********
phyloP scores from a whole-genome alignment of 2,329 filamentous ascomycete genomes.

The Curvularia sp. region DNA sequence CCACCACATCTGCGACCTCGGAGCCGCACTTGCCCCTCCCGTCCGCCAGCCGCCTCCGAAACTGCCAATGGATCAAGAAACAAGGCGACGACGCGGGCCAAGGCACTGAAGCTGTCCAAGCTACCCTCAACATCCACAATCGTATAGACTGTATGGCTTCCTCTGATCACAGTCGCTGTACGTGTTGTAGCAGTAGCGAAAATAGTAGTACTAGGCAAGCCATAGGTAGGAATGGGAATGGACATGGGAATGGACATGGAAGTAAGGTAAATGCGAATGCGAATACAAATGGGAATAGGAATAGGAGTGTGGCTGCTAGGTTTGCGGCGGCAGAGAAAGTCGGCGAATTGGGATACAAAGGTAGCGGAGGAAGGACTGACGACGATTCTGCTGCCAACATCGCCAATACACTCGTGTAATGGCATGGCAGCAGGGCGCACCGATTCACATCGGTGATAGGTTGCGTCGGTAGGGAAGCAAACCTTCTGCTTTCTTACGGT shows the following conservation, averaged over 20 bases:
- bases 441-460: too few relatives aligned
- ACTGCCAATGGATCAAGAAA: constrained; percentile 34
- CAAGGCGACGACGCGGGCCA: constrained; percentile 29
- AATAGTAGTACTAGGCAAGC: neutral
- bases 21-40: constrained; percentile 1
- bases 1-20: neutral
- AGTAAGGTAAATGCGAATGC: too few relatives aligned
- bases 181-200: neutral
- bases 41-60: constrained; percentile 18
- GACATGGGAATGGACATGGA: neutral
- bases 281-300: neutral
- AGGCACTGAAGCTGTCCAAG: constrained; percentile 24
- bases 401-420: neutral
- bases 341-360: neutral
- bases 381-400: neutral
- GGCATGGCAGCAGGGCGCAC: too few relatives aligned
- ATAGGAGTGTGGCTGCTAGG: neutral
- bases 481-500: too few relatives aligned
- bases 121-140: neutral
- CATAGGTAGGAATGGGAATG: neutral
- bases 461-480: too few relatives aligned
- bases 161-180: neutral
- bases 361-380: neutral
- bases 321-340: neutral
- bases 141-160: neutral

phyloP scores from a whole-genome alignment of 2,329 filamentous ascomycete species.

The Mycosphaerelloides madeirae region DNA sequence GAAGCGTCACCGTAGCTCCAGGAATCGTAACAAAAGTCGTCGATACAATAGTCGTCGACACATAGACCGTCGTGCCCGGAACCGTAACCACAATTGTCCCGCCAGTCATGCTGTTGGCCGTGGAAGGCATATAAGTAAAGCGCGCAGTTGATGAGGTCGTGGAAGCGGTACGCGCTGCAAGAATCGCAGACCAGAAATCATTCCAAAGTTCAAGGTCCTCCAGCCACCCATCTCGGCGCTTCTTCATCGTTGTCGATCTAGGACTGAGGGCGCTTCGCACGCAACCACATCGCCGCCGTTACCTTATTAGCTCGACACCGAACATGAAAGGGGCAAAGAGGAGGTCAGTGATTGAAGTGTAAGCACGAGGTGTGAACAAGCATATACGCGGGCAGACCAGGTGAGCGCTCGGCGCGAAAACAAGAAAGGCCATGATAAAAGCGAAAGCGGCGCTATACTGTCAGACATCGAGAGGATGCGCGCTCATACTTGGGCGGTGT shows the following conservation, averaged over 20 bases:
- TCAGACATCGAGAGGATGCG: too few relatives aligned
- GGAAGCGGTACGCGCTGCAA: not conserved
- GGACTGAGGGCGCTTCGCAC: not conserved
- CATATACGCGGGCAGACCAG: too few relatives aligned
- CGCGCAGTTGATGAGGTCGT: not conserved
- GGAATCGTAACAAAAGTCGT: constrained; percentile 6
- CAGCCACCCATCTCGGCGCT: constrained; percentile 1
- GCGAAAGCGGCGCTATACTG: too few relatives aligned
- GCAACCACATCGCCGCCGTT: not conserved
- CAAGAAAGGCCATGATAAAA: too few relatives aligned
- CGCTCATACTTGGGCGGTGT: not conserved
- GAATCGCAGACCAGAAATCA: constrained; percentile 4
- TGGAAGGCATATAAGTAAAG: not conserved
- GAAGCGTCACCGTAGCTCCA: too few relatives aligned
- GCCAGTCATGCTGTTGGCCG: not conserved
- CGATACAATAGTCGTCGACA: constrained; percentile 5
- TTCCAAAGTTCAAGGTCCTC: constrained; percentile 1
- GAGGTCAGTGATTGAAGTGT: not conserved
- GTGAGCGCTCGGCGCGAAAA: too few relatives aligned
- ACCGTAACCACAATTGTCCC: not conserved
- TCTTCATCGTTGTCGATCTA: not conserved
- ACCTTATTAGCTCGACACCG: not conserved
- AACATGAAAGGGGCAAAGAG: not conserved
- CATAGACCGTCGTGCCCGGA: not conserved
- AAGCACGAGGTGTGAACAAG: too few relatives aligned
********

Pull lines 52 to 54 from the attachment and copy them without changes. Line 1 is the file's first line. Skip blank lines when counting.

- AACATGAAAGGGGCAAAGAG: not conserved
- CATAGACCGTCGTGCCCGGA: not conserved
- AAGCACGAGGTGTGAACAAG: too few relatives aligned